Jeffrey L. Darsie, an assistant attorney general for Maryland who was also counsel to the state Board of Elections, died April 5 from lung cancer at the Johns Hopkins Hospital. The Bolton Hill resident was 56.
“Jeff was one of the deepest and most nimble thinkers I’ve ever come across,” said John B. “J.B.” Howard Jr., a special assistant attorney general for Maryland and a longtime friend.
“He brought a great deal to his work. He was steeped in literature and the humanities and understood the human condition,” said Mr. Howard, a Roland Park resident who became friends with Mr. Darsie when both were students at the University of North Carolina at Chapel Hill.
“He was an historian of constitutional law and brought a very humane aspect and broad knowledge to his practice of law,” he said.
Jeffrey Lewis Darsie, the son of John C. Darsie Jr., general counsel for the University of Kentucky, and his wife, Jenny Darsie, a homemaker, was born and raised in Lexington, Ky.
Mr. Darsie was a 1981 graduate of Phillips Exeter Academy in Exeter, N.H., where he graduated near the top of his class and was the recipient of the faculty prize in history.
“He stood out at Exeter, an elite boarding school full of overachievers, for his searing intelligence, his true delight in learning, and his playful, luminous irresistible charm, all qualities that he exhibited throughout his life,” Mr. Howard wrote in a biographical profile of Mr. Darsie.
He graduated in 1985 from the University of North Carolina at Chapel Hill with a bachelor’s degree with honors in English.
After earning his law degree in 1991 from the University of Michigan Law School, he began his legal career in the honors program at the U.S. Department of Justice.
Mr. Darsie worked as a solo practitioner and consultant in Lexington before moving to Baltimore in 2005.
Three years later, he joined the Maryland attorney general’s office, where he was assigned to its Opinions and Advice Unit, to work on the formal published opinions of the attorney general and advising his colleagues “on the most complex legal questions in state government,” wrote Mr. Howard.
Mr. Darsie also served as special counsel to the state Board of Elections, “guiding it through the evolution in the campaign-finance law that followed the Supreme Court’s Citizen’s United case,” Mr. Howard wrote.
“Jeff was a brilliant lawyer. He managed complex, challenging cases as well as clients with complex issues,” said Maryland Attorney General Brian Frosh. “He did it with skill, diplomacy and good humor.”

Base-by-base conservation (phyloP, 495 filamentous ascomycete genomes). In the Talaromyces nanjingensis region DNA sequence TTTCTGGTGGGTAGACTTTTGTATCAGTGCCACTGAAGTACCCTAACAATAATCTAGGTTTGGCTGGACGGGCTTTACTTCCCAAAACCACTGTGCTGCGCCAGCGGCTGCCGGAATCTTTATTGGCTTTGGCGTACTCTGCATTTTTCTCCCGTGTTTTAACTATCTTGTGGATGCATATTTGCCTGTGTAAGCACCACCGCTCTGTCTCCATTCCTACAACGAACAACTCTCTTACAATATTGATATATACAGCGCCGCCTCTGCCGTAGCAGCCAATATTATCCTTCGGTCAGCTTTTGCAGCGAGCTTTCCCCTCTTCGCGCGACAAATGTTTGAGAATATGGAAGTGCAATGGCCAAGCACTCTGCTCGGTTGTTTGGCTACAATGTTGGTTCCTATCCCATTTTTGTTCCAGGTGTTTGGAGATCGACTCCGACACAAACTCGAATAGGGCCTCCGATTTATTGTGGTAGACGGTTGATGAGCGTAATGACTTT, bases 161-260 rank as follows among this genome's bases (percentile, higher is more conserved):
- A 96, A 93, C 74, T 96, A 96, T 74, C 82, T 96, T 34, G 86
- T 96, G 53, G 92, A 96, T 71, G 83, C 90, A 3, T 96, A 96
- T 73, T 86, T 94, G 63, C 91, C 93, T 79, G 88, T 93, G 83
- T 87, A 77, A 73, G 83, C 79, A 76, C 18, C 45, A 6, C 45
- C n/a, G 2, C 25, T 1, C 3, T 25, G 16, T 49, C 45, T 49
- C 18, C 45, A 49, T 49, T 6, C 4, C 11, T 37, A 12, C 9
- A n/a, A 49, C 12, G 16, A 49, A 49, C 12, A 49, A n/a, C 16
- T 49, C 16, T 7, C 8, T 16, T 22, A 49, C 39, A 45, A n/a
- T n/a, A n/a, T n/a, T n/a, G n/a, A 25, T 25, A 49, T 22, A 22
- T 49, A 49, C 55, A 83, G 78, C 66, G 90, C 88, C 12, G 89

Mr. Darsie retired April 1 on disability and died four days later.
“A transplanted son of Kentucky, Jeff spoke slowly in a register that was low and chesty,” Mr. Howard wrote. “His deep-set blue eyes and boyish wheat-blond hair gave him a generally languid air that at times belied his extraordinary talent.”
Mr. Howard described Mr. Darsie as a person who was always generous with his time and a patient listener who was “eager to hear ideas contrary to his own.”
An inveterate reader who was known by friends and colleagues for his book recommendations, Mr. Darsie had a particular interest in World War II history and had “read virtually everything written by and about Winston Churchill,” Mr. Howard wrote.
While a student at Chapel Hill, Mr. Darsie began writing and continued to do so as he practiced law. At his death, he had left behind two unpublished novels, numerous short stories, and various notebooks and journals in which he recorded his musings on life, observations and ideas for novels.
“In every phase of his life, Jeff’s blazing intelligence, inimitable sense of humor, and fundamental kindness and decency attracted people to him,” Mr. Howard wrote in an email. “The waters ran deep with Jeff. He was as good and loyal a friend anyone could ever hope to have.”
A memorial service for Mr. Darsie will be held from 1 p.m. to 4 p.m. June 8 in the parish hall of the Episcopal Church of the Redeemer, 5603 N. Charles St., Baltimore.